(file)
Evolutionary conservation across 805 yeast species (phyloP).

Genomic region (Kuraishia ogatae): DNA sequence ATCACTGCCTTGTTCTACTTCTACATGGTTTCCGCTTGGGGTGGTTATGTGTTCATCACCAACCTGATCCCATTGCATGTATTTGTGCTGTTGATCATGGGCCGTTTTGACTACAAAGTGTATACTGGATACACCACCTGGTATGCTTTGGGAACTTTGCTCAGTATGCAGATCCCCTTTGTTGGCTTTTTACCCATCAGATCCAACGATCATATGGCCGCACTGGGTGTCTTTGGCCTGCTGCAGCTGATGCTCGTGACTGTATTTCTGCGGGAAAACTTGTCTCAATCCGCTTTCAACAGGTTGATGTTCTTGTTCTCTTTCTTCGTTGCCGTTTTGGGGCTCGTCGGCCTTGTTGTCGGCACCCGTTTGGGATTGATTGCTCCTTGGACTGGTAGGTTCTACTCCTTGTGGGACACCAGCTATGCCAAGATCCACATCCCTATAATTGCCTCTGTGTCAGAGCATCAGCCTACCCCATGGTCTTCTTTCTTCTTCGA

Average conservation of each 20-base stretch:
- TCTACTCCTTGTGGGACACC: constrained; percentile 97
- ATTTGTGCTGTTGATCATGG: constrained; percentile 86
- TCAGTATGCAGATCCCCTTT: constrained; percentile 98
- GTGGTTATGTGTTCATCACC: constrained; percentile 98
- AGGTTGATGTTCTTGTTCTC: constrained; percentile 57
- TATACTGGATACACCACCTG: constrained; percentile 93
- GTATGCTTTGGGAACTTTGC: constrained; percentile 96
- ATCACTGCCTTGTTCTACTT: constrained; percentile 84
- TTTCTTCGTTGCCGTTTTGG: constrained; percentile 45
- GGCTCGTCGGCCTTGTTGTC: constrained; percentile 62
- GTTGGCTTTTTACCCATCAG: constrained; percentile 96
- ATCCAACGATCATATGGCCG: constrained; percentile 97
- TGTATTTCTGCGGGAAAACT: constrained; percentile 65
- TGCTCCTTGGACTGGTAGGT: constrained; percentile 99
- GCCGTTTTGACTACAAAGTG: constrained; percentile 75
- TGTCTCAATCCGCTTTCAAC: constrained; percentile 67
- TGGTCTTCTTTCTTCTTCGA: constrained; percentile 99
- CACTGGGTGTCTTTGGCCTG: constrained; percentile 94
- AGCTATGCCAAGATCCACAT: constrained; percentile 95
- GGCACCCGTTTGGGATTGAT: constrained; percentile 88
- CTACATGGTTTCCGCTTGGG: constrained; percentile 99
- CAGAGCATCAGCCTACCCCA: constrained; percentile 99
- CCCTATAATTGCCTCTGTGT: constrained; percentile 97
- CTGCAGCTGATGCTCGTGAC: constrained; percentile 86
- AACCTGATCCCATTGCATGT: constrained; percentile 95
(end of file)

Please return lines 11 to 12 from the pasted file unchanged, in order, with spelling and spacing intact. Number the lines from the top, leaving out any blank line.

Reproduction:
- ATCACTGCCTTGTTCTACTT: constrained; percentile 84
- TTTCTTCGTTGCCGTTTTGG: constrained; percentile 45